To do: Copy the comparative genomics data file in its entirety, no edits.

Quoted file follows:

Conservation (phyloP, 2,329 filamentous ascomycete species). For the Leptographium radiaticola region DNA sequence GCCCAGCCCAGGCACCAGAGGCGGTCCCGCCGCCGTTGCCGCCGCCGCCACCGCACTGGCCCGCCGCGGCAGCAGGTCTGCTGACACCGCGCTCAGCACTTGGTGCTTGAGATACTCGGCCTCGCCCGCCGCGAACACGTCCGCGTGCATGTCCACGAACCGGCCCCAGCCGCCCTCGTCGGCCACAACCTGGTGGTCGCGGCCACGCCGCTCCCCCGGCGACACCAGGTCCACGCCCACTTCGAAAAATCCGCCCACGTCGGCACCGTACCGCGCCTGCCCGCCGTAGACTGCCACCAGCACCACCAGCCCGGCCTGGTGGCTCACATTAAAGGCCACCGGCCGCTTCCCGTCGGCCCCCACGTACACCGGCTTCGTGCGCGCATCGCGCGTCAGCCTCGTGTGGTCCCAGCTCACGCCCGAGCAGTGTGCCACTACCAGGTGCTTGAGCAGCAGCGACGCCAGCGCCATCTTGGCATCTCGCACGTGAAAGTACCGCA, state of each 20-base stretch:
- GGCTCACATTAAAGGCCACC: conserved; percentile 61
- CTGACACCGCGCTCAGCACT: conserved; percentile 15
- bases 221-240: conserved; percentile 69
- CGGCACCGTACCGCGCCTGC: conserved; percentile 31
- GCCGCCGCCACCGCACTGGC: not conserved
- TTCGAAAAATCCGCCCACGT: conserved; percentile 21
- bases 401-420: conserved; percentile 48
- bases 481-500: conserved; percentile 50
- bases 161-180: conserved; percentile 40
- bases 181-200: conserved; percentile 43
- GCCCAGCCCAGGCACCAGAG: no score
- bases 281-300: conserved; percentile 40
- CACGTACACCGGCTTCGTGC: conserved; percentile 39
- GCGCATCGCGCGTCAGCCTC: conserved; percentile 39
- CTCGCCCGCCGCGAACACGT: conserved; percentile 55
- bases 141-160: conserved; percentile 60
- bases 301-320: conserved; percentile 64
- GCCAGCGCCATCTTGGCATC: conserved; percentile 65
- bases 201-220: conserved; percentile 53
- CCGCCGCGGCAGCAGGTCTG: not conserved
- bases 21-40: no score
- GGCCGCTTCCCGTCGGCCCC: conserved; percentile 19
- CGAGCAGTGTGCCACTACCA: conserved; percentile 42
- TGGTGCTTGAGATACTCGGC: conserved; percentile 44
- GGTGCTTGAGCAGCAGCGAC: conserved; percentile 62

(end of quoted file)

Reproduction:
Conservation (phyloP, 2,329 filamentous ascomycete species). For the Leptographium radiaticola region DNA sequence GCCCAGCCCAGGCACCAGAGGCGGTCCCGCCGCCGTTGCCGCCGCCGCCACCGCACTGGCCCGCCGCGGCAGCAGGTCTGCTGACACCGCGCTCAGCACTTGGTGCTTGAGATACTCGGCCTCGCCCGCCGCGAACACGTCCGCGTGCATGTCCACGAACCGGCCCCAGCCGCCCTCGTCGGCCACAACCTGGTGGTCGCGGCCACGCCGCTCCCCCGGCGACACCAGGTCCACGCCCACTTCGAAAAATCCGCCCACGTCGGCACCGTACCGCGCCTGCCCGCCGTAGACTGCCACCAGCACCACCAGCCCGGCCTGGTGGCTCACATTAAAGGCCACCGGCCGCTTCCCGTCGGCCCCCACGTACACCGGCTTCGTGCGCGCATCGCGCGTCAGCCTCGTGTGGTCCCAGCTCACGCCCGAGCAGTGTGCCACTACCAGGTGCTTGAGCAGCAGCGACGCCAGCGCCATCTTGGCATCTCGCACGTGAAAGTACCGCA, state of each 20-base stretch:
- GGCTCACATTAAAGGCCACC: conserved; percentile 61
- CTGACACCGCGCTCAGCACT: conserved; percentile 15
- bases 221-240: conserved; percentile 69
- CGGCACCGTACCGCGCCTGC: conserved; percentile 31
- GCCGCCGCCACCGCACTGGC: not conserved
- TTCGAAAAATCCGCCCACGT: conserved; percentile 21
- bases 401-420: conserved; percentile 48
- bases 481-500: conserved; percentile 50
- bases 161-180: conserved; percentile 40
- bases 181-200: conserved; percentile 43
- GCCCAGCCCAGGCACCAGAG: no score
- bases 281-300: conserved; percentile 40
- CACGTACACCGGCTTCGTGC: conserved; percentile 39
- GCGCATCGCGCGTCAGCCTC: conserved; percentile 39
- CTCGCCCGCCGCGAACACGT: conserved; percentile 55
- bases 141-160: conserved; percentile 60
- bases 301-320: conserved; percentile 64
- GCCAGCGCCATCTTGGCATC: conserved; percentile 65
- bases 201-220: conserved; percentile 53
- CCGCCGCGGCAGCAGGTCTG: not conserved
- bases 21-40: no score
- GGCCGCTTCCCGTCGGCCCC: conserved; percentile 19
- CGAGCAGTGTGCCACTACCA: conserved; percentile 42
- TGGTGCTTGAGATACTCGGC: conserved; percentile 44
- GGTGCTTGAGCAGCAGCGAC: conserved; percentile 62